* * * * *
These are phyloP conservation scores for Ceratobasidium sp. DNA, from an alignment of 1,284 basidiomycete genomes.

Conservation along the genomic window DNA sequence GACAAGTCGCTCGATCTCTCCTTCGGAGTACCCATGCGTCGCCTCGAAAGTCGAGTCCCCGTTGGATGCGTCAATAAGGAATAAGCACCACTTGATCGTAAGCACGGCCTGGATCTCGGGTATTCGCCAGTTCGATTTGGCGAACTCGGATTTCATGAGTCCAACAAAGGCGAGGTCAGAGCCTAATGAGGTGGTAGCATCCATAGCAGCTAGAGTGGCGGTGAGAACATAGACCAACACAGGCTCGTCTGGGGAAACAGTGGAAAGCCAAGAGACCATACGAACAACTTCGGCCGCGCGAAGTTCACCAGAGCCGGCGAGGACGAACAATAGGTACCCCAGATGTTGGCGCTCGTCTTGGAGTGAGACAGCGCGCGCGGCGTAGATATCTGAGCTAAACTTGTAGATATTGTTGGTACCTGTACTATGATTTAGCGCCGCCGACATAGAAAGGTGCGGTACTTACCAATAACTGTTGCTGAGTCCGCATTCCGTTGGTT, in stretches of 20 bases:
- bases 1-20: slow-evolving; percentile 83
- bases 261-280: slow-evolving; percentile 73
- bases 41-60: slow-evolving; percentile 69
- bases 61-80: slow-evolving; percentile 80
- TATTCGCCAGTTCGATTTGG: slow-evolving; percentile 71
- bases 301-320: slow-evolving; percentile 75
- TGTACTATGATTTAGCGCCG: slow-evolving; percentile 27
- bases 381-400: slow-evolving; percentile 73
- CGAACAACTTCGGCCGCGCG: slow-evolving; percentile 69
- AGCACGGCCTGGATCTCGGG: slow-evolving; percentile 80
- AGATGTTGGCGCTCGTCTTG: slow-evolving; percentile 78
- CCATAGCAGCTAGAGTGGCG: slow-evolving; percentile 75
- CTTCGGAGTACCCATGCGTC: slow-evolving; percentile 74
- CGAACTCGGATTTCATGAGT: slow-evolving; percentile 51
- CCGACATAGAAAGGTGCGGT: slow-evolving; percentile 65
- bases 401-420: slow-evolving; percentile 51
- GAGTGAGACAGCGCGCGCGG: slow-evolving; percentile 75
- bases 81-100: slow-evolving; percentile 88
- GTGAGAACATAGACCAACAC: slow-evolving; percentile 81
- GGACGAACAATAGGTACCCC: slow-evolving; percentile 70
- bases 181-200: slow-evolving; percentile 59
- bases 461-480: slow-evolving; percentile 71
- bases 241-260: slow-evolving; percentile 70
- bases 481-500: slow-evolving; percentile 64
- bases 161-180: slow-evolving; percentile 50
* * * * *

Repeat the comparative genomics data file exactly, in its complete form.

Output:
These are phyloP conservation scores for Ceratobasidium sp. DNA, from an alignment of 1,284 basidiomycete genomes.

Conservation along the genomic window DNA sequence GACAAGTCGCTCGATCTCTCCTTCGGAGTACCCATGCGTCGCCTCGAAAGTCGAGTCCCCGTTGGATGCGTCAATAAGGAATAAGCACCACTTGATCGTAAGCACGGCCTGGATCTCGGGTATTCGCCAGTTCGATTTGGCGAACTCGGATTTCATGAGTCCAACAAAGGCGAGGTCAGAGCCTAATGAGGTGGTAGCATCCATAGCAGCTAGAGTGGCGGTGAGAACATAGACCAACACAGGCTCGTCTGGGGAAACAGTGGAAAGCCAAGAGACCATACGAACAACTTCGGCCGCGCGAAGTTCACCAGAGCCGGCGAGGACGAACAATAGGTACCCCAGATGTTGGCGCTCGTCTTGGAGTGAGACAGCGCGCGCGGCGTAGATATCTGAGCTAAACTTGTAGATATTGTTGGTACCTGTACTATGATTTAGCGCCGCCGACATAGAAAGGTGCGGTACTTACCAATAACTGTTGCTGAGTCCGCATTCCGTTGGTT, in stretches of 20 bases:
- bases 1-20: slow-evolving; percentile 83
- bases 261-280: slow-evolving; percentile 73
- bases 41-60: slow-evolving; percentile 69
- bases 61-80: slow-evolving; percentile 80
- TATTCGCCAGTTCGATTTGG: slow-evolving; percentile 71
- bases 301-320: slow-evolving; percentile 75
- TGTACTATGATTTAGCGCCG: slow-evolving; percentile 27
- bases 381-400: slow-evolving; percentile 73
- CGAACAACTTCGGCCGCGCG: slow-evolving; percentile 69
- AGCACGGCCTGGATCTCGGG: slow-evolving; percentile 80
- AGATGTTGGCGCTCGTCTTG: slow-evolving; percentile 78
- CCATAGCAGCTAGAGTGGCG: slow-evolving; percentile 75
- CTTCGGAGTACCCATGCGTC: slow-evolving; percentile 74
- CGAACTCGGATTTCATGAGT: slow-evolving; percentile 51
- CCGACATAGAAAGGTGCGGT: slow-evolving; percentile 65
- bases 401-420: slow-evolving; percentile 51
- GAGTGAGACAGCGCGCGCGG: slow-evolving; percentile 75
- bases 81-100: slow-evolving; percentile 88
- GTGAGAACATAGACCAACAC: slow-evolving; percentile 81
- GGACGAACAATAGGTACCCC: slow-evolving; percentile 70
- bases 181-200: slow-evolving; percentile 59
- bases 461-480: slow-evolving; percentile 71
- bases 241-260: slow-evolving; percentile 70
- bases 481-500: slow-evolving; percentile 64
- bases 161-180: slow-evolving; percentile 50